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Reviewing previous court decisions (case law), the ONSC judge referred to a similar case where costs were considered to support and enforced by the FRO. In that court decision, a mother recovered over $320,000 for legal fees after her husband alienated the couple’s children, “both through and with” them, causing emotional distress and harming her and their children.
A simple, misguided mistake or bad judgment is not sufficient to be bad faith. But acting unreasonably, such as refusing to disclose financial information, drawing out a case to cause financial hardship, or withholding support payments for no reason, can raise the court’s ire.
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Fadi argued he had not acted in bad faith. He pointed out he had lost custody of their daughter and owed over $230,000 to his family and criminal law lawyers. He had a credit card and line of credit debts and earned minimum wage at a fast-food restaurant, while Anna was a physician. With the Crown appealing the stay of proceedings in the domestic violence case, he could expect his legal costs to continue to climb.
Overall, he estimated his debts at $900,000, including the loss of his job, savings, and his family’s home and life savings. He needed his driver’s license to find work and that and his passport to travel to the U.S. to visit their daughter.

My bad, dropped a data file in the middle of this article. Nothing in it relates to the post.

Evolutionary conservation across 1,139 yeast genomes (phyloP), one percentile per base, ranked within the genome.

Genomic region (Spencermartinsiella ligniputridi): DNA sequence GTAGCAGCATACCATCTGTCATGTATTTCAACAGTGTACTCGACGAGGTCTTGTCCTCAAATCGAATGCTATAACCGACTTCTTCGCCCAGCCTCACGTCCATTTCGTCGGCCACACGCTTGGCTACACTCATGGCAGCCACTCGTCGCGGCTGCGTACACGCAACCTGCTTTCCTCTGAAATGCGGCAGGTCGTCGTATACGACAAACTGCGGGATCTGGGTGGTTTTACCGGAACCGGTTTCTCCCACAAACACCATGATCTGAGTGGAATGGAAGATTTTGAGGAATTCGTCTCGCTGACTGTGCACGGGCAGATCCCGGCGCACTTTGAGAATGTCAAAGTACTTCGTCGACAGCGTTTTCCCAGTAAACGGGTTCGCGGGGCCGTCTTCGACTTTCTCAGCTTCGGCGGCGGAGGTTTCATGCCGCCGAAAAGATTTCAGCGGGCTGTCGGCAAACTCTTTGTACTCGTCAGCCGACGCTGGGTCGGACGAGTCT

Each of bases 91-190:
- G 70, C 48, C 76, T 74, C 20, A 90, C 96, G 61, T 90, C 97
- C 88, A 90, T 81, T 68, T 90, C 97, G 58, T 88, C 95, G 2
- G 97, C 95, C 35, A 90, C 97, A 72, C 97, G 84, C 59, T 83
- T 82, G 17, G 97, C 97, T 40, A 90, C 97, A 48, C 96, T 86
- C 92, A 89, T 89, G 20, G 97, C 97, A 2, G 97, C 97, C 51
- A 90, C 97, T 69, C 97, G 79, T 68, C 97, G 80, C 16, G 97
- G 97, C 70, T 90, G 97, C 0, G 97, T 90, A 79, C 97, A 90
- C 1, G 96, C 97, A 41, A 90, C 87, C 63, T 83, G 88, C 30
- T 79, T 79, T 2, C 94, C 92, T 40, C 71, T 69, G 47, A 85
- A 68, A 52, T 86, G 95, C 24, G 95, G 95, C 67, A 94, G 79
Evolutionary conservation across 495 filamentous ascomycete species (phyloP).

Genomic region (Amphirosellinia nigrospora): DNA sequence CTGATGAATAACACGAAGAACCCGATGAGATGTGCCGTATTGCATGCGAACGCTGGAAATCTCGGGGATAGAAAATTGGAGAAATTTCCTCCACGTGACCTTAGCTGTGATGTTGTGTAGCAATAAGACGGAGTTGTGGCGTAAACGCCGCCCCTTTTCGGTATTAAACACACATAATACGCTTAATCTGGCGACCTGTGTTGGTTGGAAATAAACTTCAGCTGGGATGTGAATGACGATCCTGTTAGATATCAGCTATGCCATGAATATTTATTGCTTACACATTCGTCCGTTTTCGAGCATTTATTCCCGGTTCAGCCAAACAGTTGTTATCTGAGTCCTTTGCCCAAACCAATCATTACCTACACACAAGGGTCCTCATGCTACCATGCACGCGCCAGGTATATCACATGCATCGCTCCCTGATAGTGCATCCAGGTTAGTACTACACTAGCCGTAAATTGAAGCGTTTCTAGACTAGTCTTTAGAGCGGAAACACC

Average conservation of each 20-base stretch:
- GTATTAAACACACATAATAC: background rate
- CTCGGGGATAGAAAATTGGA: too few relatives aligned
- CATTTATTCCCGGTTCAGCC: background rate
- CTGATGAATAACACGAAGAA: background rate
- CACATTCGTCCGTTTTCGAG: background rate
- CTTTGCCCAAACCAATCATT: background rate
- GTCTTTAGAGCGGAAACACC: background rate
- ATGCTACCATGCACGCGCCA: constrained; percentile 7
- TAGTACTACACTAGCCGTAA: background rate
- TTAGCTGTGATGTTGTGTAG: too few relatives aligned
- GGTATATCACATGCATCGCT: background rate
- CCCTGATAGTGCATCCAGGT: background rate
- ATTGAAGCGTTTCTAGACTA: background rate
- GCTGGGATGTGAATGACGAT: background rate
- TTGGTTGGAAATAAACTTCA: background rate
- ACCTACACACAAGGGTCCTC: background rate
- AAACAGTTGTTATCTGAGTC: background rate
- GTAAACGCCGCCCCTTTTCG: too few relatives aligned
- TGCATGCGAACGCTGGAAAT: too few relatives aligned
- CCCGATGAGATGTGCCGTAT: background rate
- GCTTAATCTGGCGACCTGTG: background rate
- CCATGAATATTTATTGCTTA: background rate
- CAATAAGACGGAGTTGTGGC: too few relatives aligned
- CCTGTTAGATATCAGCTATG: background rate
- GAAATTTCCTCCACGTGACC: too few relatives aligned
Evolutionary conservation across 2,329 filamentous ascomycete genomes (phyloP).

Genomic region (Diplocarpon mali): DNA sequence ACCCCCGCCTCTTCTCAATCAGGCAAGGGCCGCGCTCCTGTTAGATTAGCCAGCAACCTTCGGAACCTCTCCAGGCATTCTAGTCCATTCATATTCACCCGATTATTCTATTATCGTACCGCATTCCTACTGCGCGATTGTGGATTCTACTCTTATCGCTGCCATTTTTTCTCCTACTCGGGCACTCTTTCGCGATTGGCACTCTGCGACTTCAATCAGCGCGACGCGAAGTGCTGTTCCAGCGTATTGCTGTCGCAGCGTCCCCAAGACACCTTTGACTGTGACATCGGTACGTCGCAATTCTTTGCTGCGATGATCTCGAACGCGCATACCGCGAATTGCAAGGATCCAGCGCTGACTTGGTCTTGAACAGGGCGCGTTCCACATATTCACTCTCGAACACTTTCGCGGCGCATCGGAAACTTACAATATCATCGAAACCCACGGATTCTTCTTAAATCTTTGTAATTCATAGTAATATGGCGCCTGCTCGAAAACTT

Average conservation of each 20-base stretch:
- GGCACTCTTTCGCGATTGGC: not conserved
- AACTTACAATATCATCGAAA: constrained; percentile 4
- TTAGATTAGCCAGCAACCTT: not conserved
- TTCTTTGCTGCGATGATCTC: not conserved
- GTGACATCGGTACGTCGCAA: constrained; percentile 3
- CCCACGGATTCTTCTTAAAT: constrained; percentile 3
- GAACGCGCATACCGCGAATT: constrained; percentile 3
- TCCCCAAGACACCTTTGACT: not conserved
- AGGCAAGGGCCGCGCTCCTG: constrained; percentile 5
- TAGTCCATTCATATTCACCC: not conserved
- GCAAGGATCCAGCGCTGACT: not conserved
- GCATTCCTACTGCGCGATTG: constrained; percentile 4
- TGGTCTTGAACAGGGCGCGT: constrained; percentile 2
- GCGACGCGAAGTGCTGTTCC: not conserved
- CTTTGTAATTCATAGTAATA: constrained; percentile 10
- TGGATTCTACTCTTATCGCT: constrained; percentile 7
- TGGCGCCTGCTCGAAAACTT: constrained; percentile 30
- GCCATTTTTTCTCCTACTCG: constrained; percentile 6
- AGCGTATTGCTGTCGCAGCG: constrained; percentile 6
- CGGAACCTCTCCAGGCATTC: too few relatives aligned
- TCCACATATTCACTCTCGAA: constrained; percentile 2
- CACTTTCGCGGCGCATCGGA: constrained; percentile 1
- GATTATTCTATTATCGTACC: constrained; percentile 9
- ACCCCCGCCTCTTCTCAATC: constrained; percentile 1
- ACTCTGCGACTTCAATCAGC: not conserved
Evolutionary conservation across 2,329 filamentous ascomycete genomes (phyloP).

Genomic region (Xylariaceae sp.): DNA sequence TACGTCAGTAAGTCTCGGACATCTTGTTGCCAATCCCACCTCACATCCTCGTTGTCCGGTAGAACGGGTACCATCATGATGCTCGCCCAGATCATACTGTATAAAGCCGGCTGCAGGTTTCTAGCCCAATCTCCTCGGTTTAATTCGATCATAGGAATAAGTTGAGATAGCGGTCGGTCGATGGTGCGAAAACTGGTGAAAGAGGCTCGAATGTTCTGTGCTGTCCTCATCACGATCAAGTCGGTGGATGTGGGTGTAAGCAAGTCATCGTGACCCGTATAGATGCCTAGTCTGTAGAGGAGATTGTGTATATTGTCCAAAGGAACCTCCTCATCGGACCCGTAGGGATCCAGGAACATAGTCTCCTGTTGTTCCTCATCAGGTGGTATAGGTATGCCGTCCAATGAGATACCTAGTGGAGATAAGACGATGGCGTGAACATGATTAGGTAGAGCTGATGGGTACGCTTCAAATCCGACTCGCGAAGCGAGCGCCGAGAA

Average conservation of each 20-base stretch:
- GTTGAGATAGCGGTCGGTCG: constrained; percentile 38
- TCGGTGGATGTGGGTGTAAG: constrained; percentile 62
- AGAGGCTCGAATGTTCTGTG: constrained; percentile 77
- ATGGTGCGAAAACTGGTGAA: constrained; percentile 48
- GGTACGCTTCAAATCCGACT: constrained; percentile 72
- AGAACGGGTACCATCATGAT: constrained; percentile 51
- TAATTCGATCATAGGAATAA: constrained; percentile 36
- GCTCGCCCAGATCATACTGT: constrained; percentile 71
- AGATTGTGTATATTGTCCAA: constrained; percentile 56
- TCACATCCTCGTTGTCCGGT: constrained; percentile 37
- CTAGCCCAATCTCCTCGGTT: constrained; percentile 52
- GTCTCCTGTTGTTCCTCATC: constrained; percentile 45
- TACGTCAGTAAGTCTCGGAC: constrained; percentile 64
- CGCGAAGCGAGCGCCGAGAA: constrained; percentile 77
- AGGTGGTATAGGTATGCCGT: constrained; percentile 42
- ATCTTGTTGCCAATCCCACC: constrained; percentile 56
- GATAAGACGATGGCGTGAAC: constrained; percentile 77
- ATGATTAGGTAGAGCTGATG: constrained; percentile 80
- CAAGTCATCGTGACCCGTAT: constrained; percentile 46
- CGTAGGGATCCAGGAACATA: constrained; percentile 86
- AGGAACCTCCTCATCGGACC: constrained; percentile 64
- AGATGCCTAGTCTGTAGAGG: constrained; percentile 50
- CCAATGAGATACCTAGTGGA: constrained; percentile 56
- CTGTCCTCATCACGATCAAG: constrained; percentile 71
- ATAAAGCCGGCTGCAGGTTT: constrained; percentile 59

He suggested Anna was the one who acted badly during the family law trial. She had tried to prevent him from seeing their child and delayed arranging supervised visits, he said. Having FRO enforce support could cost him the ability to find work and that could make him homeless.
Ultimately, the court found the domestic violence and abuse Anna suffered, along with the fact she was most successful during the trial, made it unreasonable to expect her to pay all of her own legal fees. Ontario Family Law Rule 24(1) assumes successful parties will be awarded costs.
Since the couple had no property to share and neither one showed evidence of offers to settle out of court, the judge found for Anna. With no evidence she acted in bad faith, the judge relied on the finding in S v S on “intent” to inflict financial or emotional harm or deceive.
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The violence was also an issue. Given that Fadi, his mother, and brother were charged by police, and that a psychiatrist found no evidence of psychiatric illness by Anna, the judge discounted what Fadi had said. While she acknowledged Fadi’s financial problems, she found the former husband’s testimony was not credible. That caused the court case to carry on longer than expected, accounting for Anna’s high legal bills. Although Anna earned more than Fadi, she had only begun to make a good income after they separated.
In the final analysis, the court ruled Anna should receive $300,000 of her $468,000 in legal costs. Fadi was ordered to pay $275,000 without delay and $25,000 to be enforced by the FRO. That would allow Fadi to keep his driver’s licence and passport so he could visit his daughter. It was a costly decision for Fadi. And for Anna.
If your ex-partner is abusing you or you feel your legal costs are getting out of control, call us for advice. ClearWay Law has lawyers and we are available. Fill out the form on the side of the page.
We do not know about “Ground For Divorce In India” as we have lawyers in Ontario. If you need a lawyer in Canada, we can help you.
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Author: Alistair Vigier is the CEO of ClearWay Law